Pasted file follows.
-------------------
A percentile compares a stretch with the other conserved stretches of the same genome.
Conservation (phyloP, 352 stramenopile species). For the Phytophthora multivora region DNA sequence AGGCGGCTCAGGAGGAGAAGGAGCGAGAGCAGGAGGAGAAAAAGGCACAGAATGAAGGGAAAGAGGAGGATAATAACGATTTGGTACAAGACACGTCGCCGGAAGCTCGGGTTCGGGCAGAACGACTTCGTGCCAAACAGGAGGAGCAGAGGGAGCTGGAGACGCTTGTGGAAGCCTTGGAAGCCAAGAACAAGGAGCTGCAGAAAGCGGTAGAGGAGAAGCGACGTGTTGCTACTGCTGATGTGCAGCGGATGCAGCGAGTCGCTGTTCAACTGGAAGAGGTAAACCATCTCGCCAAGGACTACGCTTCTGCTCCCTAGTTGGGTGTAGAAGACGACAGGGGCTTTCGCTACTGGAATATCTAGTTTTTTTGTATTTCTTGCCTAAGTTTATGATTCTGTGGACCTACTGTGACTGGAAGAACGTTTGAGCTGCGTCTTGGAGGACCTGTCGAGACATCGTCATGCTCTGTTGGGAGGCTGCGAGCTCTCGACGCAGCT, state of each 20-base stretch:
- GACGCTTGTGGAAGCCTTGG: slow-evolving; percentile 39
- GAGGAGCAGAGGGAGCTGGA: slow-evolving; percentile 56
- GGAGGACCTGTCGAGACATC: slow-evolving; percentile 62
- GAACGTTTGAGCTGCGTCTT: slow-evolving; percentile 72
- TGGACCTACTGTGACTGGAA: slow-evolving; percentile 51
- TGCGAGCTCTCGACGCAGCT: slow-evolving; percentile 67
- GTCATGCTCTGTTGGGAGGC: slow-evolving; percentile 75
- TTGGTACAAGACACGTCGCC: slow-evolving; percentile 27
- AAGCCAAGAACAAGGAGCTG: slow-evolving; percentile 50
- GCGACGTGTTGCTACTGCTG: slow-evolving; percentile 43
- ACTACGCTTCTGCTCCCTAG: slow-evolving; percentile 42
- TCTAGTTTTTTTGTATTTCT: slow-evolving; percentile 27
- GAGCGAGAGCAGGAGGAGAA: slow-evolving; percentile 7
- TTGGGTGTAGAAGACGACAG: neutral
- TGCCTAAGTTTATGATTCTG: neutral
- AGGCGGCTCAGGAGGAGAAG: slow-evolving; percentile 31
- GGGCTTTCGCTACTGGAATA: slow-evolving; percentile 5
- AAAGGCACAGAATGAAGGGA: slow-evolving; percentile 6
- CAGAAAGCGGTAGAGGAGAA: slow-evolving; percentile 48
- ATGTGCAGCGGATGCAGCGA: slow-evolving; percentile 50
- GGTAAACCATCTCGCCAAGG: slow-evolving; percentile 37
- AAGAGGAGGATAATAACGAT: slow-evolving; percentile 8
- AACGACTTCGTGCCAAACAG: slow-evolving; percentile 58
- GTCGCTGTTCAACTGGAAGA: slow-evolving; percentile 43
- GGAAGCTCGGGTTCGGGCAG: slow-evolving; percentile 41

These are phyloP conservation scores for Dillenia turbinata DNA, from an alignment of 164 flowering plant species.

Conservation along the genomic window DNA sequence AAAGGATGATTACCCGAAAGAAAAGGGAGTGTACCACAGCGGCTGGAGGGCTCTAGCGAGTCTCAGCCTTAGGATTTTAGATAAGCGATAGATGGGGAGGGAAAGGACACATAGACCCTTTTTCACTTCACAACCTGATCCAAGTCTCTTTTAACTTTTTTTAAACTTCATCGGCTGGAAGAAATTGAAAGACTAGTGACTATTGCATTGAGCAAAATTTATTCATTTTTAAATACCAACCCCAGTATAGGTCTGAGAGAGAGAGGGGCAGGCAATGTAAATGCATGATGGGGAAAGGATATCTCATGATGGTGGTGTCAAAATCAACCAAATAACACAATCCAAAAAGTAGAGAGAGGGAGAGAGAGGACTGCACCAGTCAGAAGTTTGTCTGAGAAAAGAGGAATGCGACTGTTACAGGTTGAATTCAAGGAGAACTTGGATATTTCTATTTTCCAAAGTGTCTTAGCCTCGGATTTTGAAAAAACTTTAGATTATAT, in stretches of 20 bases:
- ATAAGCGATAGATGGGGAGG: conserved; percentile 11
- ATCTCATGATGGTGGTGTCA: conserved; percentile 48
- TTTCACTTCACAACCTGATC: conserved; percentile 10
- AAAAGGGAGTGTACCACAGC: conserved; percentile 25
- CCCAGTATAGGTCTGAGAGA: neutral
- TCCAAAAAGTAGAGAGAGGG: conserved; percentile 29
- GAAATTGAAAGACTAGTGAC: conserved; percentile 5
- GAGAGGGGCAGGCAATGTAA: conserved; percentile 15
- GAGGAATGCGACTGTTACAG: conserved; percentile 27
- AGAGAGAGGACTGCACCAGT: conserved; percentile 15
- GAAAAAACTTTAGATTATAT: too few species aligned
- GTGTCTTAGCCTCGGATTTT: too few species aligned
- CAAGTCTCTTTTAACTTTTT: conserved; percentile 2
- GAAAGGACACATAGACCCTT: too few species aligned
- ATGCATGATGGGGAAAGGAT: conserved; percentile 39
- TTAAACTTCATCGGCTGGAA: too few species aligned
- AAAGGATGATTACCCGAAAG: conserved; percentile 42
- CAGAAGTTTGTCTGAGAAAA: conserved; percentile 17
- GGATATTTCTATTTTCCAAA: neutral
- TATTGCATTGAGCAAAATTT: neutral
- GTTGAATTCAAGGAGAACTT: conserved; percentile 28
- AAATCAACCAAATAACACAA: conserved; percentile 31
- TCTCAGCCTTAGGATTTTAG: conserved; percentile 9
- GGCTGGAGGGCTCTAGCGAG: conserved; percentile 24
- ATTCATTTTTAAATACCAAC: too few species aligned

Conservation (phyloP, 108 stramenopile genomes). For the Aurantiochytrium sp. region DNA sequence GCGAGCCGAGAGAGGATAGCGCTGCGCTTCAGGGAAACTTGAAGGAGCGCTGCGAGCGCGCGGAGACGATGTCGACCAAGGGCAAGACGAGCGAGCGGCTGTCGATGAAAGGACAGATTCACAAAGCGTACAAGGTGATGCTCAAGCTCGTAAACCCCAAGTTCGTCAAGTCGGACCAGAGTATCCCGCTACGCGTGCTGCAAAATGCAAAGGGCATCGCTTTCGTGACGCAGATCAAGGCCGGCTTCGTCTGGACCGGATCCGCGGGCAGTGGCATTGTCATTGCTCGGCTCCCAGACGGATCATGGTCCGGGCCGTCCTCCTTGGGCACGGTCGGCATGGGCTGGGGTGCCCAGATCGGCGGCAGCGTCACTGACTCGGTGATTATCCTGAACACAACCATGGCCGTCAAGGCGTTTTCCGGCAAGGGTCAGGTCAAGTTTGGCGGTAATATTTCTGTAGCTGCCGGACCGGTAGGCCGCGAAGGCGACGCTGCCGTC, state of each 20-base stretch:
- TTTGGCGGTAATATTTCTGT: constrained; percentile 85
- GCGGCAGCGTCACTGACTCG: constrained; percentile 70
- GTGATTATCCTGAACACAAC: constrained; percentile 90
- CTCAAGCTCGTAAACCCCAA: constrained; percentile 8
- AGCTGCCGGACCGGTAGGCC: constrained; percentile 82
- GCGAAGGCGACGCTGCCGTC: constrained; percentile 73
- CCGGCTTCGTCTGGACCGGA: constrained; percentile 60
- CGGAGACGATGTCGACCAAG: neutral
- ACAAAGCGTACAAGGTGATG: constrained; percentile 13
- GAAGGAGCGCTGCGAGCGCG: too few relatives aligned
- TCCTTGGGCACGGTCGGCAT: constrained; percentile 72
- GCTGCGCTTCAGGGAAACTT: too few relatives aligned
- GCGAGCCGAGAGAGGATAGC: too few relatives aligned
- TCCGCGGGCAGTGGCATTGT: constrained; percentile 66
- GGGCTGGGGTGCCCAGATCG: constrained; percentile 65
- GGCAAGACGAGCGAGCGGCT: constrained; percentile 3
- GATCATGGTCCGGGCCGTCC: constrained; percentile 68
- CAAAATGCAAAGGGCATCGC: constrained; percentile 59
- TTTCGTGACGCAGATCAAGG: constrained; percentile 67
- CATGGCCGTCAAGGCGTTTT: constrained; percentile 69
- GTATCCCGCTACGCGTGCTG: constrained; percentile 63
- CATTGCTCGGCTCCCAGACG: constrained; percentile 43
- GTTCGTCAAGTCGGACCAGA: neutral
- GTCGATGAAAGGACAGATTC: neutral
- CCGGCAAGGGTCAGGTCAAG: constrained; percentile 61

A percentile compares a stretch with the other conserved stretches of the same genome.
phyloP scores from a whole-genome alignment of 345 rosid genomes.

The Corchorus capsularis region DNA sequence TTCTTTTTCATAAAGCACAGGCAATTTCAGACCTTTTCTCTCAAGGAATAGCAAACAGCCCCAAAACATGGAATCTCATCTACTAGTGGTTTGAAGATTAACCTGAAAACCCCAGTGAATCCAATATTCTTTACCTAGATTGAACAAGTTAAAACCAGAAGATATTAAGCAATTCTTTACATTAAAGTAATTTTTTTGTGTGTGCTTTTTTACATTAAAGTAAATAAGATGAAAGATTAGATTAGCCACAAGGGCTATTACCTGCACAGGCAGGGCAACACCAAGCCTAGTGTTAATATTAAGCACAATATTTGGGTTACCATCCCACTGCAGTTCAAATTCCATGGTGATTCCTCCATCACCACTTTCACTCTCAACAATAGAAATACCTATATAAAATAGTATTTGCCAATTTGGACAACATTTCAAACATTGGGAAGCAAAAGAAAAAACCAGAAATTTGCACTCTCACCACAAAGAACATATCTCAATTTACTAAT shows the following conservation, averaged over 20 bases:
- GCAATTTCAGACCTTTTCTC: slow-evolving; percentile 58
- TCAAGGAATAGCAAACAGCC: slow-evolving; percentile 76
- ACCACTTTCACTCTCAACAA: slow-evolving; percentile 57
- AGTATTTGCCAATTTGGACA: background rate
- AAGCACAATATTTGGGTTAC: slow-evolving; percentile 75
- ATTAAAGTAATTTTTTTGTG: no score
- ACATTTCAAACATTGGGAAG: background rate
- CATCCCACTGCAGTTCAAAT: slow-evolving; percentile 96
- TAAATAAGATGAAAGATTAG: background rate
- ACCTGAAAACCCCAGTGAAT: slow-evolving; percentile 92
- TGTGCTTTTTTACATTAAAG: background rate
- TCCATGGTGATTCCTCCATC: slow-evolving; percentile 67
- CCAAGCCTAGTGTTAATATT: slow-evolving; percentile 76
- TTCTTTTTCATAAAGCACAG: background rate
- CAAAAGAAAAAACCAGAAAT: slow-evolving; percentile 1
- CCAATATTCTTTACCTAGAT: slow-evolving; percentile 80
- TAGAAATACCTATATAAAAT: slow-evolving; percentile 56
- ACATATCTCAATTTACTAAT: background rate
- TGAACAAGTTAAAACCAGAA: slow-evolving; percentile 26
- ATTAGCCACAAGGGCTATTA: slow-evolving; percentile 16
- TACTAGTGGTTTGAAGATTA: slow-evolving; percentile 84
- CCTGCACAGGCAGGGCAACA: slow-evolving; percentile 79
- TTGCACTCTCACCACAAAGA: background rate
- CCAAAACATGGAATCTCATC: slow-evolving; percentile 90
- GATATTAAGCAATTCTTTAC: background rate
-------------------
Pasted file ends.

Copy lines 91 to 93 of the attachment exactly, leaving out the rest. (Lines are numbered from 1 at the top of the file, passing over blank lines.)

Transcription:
- CATCCCACTGCAGTTCAAAT: slow-evolving; percentile 96
- TAAATAAGATGAAAGATTAG: background rate
- ACCTGAAAACCCCAGTGAAT: slow-evolving; percentile 92